Not sure if this was meant to be ironic, but that's probably not going to help much. Linux and UNIX rootkits are pretty sophisticated, but what sets some of these apart is the degree of specialization that malicious people have gone through in deploying these programs. As users have become better at installing and using protective, heuristic measures like anti-malware and anti-virus programs, malware authors have adapted their strategies.

I'm relatively impressed that at least in this example the attacker automated so many methods of attack. As the article points out, the vector in all cases is Javascript, but the work is being done on the server.
 
2006-08-24 12:39:24 PM
trezor: That is one piece of badass malware.


I concur - pretty complex in design, but not really beaking new ground in inefection vectors, or hiding. Last year's tech, at best.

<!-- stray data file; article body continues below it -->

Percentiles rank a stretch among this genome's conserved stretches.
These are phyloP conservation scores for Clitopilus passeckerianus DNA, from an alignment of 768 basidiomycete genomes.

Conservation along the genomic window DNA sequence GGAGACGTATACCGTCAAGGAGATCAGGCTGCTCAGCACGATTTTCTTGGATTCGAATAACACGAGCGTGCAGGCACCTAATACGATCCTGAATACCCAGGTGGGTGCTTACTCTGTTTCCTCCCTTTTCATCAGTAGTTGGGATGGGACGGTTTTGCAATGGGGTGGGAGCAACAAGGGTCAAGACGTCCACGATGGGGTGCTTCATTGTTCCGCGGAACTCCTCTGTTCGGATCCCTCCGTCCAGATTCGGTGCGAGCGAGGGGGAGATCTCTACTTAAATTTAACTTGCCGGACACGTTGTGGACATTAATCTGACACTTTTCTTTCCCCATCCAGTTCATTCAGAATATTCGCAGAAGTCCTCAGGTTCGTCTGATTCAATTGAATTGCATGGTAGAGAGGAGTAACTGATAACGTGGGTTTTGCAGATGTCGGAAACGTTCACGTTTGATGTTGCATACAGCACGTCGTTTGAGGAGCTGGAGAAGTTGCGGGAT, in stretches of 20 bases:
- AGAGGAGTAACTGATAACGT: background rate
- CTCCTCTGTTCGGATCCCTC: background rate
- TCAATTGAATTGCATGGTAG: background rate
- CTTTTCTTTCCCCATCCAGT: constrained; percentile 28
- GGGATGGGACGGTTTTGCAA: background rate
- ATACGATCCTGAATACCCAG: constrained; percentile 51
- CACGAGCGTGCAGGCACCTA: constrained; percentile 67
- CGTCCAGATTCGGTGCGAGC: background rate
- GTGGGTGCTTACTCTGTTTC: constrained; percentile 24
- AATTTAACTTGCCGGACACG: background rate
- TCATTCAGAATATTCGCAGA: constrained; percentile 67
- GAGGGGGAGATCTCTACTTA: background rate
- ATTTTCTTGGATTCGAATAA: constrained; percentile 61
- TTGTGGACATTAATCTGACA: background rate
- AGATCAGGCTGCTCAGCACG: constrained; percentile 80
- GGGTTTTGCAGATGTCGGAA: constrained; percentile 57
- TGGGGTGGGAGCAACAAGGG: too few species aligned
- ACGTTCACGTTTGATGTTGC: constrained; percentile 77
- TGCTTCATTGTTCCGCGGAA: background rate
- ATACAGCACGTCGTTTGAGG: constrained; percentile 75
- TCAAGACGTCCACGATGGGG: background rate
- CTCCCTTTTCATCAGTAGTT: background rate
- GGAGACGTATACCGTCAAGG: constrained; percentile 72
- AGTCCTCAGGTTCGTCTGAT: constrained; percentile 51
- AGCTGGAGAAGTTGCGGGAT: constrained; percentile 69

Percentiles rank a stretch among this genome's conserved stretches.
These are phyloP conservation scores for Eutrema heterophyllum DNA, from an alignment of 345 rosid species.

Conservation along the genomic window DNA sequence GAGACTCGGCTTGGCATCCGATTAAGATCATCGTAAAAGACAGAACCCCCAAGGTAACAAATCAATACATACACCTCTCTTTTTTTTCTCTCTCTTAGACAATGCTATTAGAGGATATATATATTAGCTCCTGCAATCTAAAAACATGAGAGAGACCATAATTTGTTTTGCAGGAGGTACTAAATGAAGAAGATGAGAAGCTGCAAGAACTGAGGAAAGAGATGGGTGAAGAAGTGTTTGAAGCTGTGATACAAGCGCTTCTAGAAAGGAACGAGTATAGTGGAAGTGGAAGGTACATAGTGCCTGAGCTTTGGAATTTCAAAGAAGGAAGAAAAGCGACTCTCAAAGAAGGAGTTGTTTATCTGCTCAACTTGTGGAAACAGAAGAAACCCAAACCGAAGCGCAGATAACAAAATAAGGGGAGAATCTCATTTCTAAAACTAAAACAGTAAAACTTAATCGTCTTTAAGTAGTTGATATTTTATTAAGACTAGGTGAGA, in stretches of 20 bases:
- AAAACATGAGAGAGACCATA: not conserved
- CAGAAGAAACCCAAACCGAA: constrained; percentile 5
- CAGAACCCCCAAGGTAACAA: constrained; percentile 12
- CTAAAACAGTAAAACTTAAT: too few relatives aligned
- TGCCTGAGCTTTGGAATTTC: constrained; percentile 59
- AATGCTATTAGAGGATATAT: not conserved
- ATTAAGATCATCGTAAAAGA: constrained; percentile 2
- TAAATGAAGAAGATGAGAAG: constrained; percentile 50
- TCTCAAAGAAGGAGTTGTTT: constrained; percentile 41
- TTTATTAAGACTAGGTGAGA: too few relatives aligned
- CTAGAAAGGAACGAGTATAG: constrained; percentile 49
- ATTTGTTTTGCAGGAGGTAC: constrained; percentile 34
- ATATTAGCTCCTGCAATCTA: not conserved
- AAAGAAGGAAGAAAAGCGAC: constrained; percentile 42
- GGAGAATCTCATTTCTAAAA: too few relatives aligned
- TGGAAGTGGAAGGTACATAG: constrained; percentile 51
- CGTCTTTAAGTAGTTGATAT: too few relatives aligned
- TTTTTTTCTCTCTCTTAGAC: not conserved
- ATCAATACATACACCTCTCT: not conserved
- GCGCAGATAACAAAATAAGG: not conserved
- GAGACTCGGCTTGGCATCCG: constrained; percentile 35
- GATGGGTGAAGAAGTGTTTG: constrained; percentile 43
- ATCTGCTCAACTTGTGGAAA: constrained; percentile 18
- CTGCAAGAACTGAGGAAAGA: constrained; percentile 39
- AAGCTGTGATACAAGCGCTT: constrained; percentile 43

2006-08-24 12:39:55 PM
www.otherimagespress.com

Some people could benefit from rootkits.
 
2006-08-24 12:40:03 PM
boot20: The PDF worked for you? It was farked for me...can you clarify wtf the article is trying (but fails) to say?



Sure:

EVERYBODY PANIC!!!!
 
2006-08-24 12:41:40 PM
Starboard: I concur - pretty complex in design, but not really beaking new ground in inefection vectors, or hiding.

The big question is what advances are being made in behavioral analysis technologies that can detect these types of issues, and what countermeasures are being taken by malicious users to subvert detection.
 
2006-08-24 12:42:13 PM
Muddle: Using Linux to surf the Internet is like masturbating with a cheese grater.

If you have a problem with Linux surfing the web, then you simply need to get a better browser, not a better OS.

And you avoid this rootkit.
 
2006-08-24 12:42:54 PM
Muddie: I don't notice a difference since I don't allow javascript or flash. Clientside scripting is farking evil.

Oh and it is an interesting PDF, but I honestly haven't seen much in the way of it spreading in the wild. It also seems to me that a simple host.deny would mitigate the threat significantly.
 
2006-08-24 12:44:29 PM